‘WWOOFing’ wins over growing band of Irish organic farmers
World-Wide Opportunities on Organic Farms or ‘WWOOFing’ as it’s known, is being availed of by a growing number of Irish organic farm families.
A volunteer educational programme based on trust, it promotes organic growing and sustainable lifestyles.
By becoming members, volunteers from around the world can arrange placements with host families in Ireland, to learn about organic growing and sustainable living.
“WWOOF Ireland would like to see more Irish volunteers joining, to learn about how organic food is produced in their own country,” said Annie King, WWOOF Ireland director.
Hosts can be individuals, commercial producers (and co-operatives) or communities that share the ethos of sustainability.
“We have people in agro forestry; people with big gardens and we’ve had a seaweed farmer in our list of hosts,” said King.
To be a host, you don’t necessarily have to be registered organic. You can be operating on organic principles or be able to teach about organic growing and sustainable living.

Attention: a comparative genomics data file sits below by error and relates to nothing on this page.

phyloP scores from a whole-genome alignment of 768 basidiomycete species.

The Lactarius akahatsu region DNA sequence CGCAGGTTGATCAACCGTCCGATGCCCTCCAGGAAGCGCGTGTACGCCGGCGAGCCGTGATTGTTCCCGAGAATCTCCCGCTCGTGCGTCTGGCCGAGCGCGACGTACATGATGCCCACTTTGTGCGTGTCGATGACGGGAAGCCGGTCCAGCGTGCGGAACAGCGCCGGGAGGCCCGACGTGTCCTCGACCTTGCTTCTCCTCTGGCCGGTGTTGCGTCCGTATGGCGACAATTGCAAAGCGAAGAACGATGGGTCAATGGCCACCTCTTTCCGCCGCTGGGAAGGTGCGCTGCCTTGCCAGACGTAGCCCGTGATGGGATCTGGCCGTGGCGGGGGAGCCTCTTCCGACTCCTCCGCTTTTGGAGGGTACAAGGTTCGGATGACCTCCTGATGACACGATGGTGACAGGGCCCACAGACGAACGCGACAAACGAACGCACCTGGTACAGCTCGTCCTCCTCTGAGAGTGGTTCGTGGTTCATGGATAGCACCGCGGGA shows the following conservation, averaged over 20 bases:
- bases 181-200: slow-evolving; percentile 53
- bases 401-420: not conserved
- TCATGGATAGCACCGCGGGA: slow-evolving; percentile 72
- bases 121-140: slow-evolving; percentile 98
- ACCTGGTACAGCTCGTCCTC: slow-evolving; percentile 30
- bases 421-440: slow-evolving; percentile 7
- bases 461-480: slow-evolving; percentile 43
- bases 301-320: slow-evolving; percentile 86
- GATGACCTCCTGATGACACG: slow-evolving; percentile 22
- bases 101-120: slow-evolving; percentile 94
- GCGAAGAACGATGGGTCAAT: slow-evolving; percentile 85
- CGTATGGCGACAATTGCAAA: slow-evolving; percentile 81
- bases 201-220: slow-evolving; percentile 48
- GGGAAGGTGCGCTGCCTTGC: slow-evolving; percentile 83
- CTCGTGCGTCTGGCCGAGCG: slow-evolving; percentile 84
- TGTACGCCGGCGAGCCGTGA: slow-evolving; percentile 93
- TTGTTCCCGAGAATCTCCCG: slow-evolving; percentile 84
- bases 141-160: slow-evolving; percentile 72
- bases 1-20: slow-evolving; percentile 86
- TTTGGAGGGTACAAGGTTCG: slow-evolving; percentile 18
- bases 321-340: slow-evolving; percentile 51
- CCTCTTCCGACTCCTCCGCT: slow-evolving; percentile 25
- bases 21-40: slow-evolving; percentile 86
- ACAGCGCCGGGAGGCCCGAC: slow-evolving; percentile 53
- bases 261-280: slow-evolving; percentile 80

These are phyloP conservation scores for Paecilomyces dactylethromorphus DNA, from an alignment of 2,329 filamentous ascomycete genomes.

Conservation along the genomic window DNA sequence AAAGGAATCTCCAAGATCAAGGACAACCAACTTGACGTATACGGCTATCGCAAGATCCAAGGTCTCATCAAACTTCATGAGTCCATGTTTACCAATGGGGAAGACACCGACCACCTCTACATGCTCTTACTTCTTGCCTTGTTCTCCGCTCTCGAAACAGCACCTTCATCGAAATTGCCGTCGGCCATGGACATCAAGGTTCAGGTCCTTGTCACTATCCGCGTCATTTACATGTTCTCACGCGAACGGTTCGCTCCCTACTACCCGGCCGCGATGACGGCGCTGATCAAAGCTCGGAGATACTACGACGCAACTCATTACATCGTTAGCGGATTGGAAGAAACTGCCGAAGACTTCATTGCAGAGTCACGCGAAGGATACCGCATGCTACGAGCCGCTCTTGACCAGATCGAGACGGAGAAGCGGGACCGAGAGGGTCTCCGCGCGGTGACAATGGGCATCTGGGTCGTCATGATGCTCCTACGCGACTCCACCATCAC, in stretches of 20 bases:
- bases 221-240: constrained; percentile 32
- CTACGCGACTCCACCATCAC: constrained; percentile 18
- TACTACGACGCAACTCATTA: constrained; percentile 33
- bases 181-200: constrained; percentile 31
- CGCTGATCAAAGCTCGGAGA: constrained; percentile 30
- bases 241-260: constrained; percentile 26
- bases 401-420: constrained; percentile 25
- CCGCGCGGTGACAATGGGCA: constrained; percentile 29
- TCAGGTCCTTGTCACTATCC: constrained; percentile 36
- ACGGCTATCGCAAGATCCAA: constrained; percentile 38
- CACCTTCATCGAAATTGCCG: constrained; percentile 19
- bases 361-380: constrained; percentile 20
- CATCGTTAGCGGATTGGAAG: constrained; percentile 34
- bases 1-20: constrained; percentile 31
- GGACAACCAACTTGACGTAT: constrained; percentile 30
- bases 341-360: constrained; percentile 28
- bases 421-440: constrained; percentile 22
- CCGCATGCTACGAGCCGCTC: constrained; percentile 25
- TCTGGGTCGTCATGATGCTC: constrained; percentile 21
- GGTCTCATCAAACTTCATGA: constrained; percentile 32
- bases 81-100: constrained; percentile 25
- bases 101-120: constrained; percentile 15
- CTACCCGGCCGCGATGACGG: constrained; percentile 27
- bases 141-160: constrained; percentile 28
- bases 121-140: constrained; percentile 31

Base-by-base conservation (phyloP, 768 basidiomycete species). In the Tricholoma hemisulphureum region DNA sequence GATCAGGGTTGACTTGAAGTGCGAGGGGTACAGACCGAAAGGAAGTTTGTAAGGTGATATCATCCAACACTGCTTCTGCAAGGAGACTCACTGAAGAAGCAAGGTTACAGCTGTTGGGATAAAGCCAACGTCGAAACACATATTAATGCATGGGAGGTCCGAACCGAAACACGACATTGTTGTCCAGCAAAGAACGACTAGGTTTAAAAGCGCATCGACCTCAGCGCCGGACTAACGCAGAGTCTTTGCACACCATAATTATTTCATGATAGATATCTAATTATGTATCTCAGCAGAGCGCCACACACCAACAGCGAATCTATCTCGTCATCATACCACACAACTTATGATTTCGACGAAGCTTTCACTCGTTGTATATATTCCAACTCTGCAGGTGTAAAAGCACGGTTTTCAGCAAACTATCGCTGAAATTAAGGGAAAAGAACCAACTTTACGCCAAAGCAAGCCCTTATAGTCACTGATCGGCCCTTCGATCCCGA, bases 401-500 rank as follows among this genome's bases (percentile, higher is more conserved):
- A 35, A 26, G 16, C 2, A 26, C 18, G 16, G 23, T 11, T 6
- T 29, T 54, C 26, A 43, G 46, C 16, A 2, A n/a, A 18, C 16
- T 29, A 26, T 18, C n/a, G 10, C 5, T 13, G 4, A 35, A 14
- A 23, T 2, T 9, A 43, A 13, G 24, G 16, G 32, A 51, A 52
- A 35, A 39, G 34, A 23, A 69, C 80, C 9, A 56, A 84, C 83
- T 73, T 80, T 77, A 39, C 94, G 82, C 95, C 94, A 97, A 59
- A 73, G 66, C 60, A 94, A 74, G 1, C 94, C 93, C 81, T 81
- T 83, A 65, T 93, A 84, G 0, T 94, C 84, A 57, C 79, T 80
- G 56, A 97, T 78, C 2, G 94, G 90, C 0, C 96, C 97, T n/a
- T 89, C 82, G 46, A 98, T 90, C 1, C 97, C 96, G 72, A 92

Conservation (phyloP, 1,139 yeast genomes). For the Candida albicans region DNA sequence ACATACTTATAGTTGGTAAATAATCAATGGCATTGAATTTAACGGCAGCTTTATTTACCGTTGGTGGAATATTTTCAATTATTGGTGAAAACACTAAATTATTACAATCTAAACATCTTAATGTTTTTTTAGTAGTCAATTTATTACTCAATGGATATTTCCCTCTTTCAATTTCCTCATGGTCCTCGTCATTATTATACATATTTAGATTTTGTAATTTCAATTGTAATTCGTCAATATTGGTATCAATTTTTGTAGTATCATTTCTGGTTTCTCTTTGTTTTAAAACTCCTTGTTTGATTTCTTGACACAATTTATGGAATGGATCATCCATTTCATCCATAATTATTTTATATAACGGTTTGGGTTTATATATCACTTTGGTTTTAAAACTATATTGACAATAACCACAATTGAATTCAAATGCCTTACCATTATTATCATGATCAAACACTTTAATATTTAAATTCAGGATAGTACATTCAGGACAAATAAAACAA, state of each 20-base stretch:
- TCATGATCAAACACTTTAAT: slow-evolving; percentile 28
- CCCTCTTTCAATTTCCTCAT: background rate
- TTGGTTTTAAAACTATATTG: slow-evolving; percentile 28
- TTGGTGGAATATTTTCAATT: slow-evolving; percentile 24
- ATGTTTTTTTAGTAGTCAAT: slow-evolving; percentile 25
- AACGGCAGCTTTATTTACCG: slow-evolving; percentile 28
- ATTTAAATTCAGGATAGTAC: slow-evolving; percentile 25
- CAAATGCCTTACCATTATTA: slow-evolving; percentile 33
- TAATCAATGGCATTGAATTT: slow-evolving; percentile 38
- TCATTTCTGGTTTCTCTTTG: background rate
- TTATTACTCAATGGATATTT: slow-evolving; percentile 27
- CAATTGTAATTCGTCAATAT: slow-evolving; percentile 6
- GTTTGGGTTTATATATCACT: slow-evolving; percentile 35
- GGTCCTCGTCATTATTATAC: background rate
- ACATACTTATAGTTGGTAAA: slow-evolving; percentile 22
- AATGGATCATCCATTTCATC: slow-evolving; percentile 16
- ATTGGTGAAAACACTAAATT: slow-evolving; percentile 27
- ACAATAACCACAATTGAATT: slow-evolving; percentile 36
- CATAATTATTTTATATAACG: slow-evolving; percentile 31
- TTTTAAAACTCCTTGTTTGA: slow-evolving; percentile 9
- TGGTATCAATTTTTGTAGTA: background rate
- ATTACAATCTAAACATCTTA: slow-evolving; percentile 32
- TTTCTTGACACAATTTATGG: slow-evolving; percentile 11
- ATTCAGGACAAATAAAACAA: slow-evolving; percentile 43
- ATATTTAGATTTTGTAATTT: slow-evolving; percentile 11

WWOOF Ireland currently has a membership of 478 hosts; 2,893 WWOOFers; and 669 joint or family WWOOFers.
According to WWOOF Ireland, most hosts prefer stays of at least two weeks, as it usually takes people a few days to settle in.
However, some WWOOFers can stay up to a year with one host.
WWOOF Ireland is encouraging weekend WWOOFing, which is how the original idea started in the UK.
The initiative aims to help people learn about organic growing techniques. It promotes sustainable living as well as healthy and alternative lifestyles. It facilitates initiatives whereby volunteers of all ages can learn about life and culture by living with families all over the world.
At the same time, assistance is provided to producers of organic food.
“This is a volunteering organisation so the volunteers should not be replacing paid workers.
“Nobody is expected to work a full week, though if you are on a sheep farm during the lambing season, obviously the best way to learn is by doing,” King said.
“This will involve early starts and carrying out tasks in all weathers.”
“While a lot of the volunteers are young people, we have had a 79-year-old and an 84-year-old in the past,” said King.